➦In 1945...KLS 1310 AM changed its call letters to KWBR and changed its format to focus on an African-American audience. In 1959, it was bought by the owners of Memphis radio station WDIA, and the call letters were changed to KDIA. During the 1960s through the 1980s, the station was the premier soul and funk station in the San Francisco Bay Area. The station helped launch the careers of such musicians as Sly and the Family Stone. Its tagline at that time was "KDIA, Lucky 13."

For twenty-five years, the call letters KDIA were synonymous with soul music in the Bay Area, according to the Bay Area Radio Museum.  Descended from the pioneering Oakland station KLS — which itself was born from an early experimental station, 6XAM, in 1921 and became KWBR in 1945 — the 1,000-watt station had begun emphasizing programs that targeted the local African-American audience around the end of World War II.

By the late 1950s, while still known as KWBR, the station was competing with KSAN 1450 AM in San Francisco for black listeners with rhythm-and-blues music and popular disc jockeys, including Big Don Barksdale and Bouncin' Bill Doubleday. In July 1959, KWBR was sold for $550,000 to the Sonderling Stations group, operator of the legendary Memphis station, WDIA. On September 4, 1959, KWBR became KDIA, reflecting its new parentage. (Sonderling also owned KFOX in Los Angeles and WOPA in the Chicago suburb of Oak Park.)

Under Sonderling ownership and the management of Walter Conroy, KDIA directed its full programming effort toward the emerging black audience, keeping Don Barksdale and Bill Doubleday on its staff and adding high-caliber talent over the years that included Bay Area Radio Hall of Famer George Oxford (previously a competitor at KSAN), John Hardy, Belva Davis (later known for her television work at KRON, KPIX and KQED), Rosko (nom de radieux of William Roscoe Mercer), Roland Porter, Bob White, Bill Hall, Johnny Morris and Bob Jones. The station leveraged its dial position — 1310 AM — into its identity as "KDIA Lucky 13."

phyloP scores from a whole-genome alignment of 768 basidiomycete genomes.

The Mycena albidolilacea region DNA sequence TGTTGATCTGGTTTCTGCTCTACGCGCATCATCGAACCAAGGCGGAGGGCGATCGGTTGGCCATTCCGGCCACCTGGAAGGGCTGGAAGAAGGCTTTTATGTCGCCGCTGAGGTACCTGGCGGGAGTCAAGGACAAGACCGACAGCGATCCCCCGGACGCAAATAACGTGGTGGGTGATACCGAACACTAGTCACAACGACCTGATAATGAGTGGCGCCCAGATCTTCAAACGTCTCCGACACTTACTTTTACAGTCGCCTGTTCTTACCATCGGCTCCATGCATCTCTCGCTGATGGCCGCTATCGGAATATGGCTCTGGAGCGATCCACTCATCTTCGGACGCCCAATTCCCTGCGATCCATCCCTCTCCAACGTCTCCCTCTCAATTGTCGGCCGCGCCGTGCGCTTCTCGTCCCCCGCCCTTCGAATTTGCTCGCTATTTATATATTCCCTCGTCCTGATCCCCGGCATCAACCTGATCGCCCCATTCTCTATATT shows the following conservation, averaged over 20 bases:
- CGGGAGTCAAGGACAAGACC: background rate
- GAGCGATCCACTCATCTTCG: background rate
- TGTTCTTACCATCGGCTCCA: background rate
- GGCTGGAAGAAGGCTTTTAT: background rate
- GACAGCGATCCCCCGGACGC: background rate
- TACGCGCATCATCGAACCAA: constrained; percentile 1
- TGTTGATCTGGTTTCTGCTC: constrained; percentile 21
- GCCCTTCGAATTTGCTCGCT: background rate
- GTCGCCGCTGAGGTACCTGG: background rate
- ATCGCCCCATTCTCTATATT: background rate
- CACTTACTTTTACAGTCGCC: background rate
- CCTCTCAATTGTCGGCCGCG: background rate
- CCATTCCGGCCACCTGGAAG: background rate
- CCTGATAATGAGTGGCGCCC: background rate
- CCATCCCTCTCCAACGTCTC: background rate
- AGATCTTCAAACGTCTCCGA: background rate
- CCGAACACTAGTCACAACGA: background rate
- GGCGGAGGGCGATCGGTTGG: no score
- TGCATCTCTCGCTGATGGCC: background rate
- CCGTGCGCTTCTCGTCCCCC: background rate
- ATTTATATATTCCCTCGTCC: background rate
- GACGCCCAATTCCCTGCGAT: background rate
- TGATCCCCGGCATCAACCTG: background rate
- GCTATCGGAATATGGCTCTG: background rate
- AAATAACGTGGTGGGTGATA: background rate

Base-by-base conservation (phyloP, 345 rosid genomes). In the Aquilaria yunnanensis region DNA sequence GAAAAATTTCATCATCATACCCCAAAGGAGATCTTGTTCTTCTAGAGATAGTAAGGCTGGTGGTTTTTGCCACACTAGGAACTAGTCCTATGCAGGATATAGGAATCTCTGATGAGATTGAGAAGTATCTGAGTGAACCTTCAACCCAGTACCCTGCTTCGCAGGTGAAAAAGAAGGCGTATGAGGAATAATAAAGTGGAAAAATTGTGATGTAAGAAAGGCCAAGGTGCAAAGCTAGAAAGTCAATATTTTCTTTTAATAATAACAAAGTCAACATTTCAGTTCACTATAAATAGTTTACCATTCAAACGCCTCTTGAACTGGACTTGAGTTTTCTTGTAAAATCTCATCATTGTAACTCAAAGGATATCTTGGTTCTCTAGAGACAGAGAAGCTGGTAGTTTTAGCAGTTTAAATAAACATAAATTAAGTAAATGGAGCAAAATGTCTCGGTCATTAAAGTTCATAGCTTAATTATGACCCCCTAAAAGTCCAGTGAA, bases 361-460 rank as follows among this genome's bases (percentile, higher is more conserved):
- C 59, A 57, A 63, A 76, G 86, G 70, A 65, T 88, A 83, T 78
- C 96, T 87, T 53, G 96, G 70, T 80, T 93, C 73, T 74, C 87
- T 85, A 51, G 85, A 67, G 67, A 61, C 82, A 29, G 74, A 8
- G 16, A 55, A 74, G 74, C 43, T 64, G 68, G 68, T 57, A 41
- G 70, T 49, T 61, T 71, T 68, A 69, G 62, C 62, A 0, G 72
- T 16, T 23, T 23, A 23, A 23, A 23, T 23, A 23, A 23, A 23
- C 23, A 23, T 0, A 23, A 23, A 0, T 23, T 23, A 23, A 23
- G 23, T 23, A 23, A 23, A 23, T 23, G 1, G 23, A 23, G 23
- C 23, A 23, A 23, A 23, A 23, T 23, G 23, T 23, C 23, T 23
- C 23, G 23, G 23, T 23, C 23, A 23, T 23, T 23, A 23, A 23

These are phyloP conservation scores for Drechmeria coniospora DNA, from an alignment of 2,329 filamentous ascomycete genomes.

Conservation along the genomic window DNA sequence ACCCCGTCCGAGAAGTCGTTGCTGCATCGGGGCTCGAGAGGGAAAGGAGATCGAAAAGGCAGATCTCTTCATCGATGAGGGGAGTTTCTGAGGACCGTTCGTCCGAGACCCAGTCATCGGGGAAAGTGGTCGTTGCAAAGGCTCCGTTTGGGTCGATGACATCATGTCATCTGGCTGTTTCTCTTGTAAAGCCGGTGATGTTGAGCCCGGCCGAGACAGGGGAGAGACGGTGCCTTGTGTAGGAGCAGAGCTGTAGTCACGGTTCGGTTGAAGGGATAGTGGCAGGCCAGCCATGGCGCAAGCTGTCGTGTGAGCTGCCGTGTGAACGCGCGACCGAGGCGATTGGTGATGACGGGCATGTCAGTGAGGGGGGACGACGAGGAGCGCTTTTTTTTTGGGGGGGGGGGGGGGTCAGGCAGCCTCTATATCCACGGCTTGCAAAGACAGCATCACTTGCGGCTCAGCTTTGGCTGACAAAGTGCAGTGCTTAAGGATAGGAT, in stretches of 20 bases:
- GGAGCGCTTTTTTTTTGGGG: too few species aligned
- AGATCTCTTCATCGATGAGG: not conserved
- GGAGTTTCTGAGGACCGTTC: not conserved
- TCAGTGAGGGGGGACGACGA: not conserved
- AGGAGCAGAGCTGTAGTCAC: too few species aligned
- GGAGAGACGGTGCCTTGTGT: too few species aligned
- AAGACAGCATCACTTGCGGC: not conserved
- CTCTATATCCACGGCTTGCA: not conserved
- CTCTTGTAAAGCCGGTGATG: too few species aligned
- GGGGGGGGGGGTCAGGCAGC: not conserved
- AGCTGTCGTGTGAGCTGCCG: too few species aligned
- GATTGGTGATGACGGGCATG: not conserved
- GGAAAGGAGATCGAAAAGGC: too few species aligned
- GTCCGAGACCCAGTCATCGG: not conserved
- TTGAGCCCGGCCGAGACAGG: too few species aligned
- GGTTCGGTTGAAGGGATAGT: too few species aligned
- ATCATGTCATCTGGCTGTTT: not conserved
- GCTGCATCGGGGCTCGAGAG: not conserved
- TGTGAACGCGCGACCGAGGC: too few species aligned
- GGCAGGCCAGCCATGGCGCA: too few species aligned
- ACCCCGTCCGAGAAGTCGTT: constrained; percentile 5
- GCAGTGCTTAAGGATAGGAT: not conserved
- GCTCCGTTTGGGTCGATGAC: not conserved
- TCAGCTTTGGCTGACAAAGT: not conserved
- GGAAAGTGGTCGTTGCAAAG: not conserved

In 1965, KDIA's power was raised to 5,000 watts from a new transmitter facility near the Bay Bridge Toll Plaza which also housed the station's new studios and offices. The five-fold increase in power made KDIA a veritable powerhouse and helped to hasten the demise of the old KSAN, which had become KSOL in 1964. (Going full circle, it was another KSOL — this time on 107.7 FM — that would eventually end KDIA's supremacy in the late 1970s.)

The station thrived through the 1970s, but was sold by Sonderling to Viacom International in 1980. KDIA continued with an Urban Contemporary music format under Viacom until 1983, when the station was sold again (along with WDIA) to Ragan Henry. In 1984, KDIA changed hands once more, becoming the property of Adam Clayton Powell III, who flipped the station to All News KFYI.